Like I said, there aren’t a lot of different end-games with Orzhov Hammer. You hit them once with an Inkmoth Nexus, you hit them twice with a random creature, or you hit them once with two Hammers. Sometimes you need to Shadowspear, or reactivate Inkmoth Nexus to give it flying, but that’s it.

So with that simplicity in mind, every game with Orzhov Hammer, you should ask the following questions:

  • What do my lethal Hammer hits look like this game?
  • Given my hand, when is that happening?
  • What does my required mana look like for that turn, and how does that script my earlier plays?
  • What can I topdeck that could accelerate my plan and can I play to make that work at no cost?
  • Can I do anything about a removal spell or blocker?

That sounds like a lot, but just like there aren’t a ton of end-games for Orzhov Hammer, there aren’t a lot of unique answers to those other questions. There are the three Hammer kill patterns I mentioned. When that kill turn happens, it’s just scripting your sequencing. In terms of speeding up a kill, you can topdeck a Hammer or a Sigarda’s Aid and that’s about it. Against removal, your options are mostly “fire a second Hammer or lose.”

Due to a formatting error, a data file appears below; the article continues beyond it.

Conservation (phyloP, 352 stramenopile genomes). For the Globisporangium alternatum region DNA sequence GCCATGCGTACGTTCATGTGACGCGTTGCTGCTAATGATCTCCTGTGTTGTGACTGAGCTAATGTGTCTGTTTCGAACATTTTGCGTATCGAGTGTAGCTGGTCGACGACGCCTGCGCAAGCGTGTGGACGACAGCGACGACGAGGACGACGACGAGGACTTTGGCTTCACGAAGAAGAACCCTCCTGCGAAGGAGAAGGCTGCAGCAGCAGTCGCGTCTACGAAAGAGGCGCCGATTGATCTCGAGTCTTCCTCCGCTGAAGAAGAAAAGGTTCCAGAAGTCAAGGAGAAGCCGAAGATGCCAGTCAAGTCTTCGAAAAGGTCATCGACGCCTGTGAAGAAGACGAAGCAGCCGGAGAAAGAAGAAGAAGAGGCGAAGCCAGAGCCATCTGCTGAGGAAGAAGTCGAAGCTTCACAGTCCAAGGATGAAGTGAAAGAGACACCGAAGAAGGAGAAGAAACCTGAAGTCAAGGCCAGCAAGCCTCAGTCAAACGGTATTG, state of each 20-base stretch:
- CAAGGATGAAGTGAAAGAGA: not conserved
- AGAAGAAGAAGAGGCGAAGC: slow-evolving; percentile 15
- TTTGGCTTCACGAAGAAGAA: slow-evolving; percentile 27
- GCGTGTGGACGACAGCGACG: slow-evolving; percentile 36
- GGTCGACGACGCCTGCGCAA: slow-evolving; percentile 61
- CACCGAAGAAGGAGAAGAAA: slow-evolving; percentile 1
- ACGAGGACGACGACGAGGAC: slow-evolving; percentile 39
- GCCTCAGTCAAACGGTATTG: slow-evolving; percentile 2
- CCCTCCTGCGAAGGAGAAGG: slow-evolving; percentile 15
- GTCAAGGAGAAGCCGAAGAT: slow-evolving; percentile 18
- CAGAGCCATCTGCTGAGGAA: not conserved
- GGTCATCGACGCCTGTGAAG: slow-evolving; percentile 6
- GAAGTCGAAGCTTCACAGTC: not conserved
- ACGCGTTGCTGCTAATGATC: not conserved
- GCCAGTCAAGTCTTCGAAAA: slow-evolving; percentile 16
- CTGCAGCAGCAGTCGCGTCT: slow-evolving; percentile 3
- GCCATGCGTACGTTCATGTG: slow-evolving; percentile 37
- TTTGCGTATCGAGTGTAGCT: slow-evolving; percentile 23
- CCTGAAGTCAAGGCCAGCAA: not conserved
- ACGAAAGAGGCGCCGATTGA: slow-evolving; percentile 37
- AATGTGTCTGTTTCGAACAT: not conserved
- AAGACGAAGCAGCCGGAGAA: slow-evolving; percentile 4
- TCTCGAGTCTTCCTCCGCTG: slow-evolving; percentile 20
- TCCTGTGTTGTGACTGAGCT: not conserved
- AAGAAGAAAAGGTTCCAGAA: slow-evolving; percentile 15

Basically, if you get your experience in with the deck’s basics, they’ll keep applying game after game. There aren’t buried corner-cases the way some other combo decks have. Just make a big creature and hit them. Strategically simple, with just a bit of tactical stuff to figure out.

A Well-Honed List


This list is super-clean and miles better than any of the other ones, which are bad and full of trash.

Every time you see a spare Equipment that isn’t Shadowspear, someone built their deck wrong. An undersized Cranial Plating is not fast enough to save you in a non-Hammer game. Same with this whole “find Swiftfoot Boots and cast it and equip it and then equip my Hammer and oh crap my opponent already killed me or is casting Cryptic Command” garbage. Flayer Husk is the closest to a real card since it turns Steelshaper’s Gift into something that carries a Colossus Hammer, but there’s not a good thing to cut for it.